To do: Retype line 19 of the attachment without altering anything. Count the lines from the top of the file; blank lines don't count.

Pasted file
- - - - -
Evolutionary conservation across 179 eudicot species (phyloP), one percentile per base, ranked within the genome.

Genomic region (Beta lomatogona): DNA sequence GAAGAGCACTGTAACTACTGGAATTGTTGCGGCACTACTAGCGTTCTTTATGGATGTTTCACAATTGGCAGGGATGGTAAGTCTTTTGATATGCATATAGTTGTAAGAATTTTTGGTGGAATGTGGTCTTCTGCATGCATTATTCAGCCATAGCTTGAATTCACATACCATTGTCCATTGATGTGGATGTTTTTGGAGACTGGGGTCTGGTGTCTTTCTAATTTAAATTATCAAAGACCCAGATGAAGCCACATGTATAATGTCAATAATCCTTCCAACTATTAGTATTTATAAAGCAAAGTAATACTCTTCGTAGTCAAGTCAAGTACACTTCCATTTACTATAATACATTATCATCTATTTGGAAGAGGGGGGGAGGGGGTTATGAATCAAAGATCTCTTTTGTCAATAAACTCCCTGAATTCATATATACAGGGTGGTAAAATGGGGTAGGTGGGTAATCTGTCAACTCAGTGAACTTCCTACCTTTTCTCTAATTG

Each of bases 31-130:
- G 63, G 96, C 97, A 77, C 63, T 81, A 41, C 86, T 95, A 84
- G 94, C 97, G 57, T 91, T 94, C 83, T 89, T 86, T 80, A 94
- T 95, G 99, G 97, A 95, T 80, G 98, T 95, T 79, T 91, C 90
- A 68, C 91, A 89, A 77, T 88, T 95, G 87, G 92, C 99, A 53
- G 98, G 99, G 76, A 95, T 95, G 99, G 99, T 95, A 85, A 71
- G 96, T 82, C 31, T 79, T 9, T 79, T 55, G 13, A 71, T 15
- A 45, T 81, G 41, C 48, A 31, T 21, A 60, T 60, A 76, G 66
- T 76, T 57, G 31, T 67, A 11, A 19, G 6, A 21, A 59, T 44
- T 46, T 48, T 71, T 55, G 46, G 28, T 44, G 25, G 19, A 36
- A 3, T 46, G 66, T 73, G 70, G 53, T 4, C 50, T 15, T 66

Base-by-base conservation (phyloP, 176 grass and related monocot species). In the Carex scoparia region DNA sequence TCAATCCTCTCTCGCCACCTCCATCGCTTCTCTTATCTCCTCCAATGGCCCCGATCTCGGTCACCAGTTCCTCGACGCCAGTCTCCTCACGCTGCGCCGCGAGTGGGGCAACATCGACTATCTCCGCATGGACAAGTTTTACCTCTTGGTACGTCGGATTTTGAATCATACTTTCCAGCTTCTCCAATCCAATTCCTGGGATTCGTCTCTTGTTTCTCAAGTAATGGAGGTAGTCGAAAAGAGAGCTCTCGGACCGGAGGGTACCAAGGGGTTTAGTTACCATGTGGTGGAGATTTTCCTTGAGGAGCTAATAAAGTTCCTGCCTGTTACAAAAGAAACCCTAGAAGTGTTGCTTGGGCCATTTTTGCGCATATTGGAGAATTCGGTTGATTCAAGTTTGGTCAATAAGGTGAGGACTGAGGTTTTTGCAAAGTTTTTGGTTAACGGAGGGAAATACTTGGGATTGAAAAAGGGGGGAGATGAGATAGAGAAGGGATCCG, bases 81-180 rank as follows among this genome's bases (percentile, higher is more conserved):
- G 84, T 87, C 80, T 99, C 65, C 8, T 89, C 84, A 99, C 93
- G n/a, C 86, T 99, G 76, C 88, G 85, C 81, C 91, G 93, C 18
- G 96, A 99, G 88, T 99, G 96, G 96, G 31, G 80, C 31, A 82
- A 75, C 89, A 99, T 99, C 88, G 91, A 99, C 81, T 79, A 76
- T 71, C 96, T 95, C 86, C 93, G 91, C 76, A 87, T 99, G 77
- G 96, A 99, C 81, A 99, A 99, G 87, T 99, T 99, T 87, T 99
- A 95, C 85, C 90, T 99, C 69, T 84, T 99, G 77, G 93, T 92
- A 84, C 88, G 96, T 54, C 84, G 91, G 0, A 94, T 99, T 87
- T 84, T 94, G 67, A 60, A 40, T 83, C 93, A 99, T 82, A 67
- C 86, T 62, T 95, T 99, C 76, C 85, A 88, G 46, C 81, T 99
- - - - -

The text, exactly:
- T 71, C 96, T 95, C 86, C 93, G 91, C 76, A 87, T 99, G 77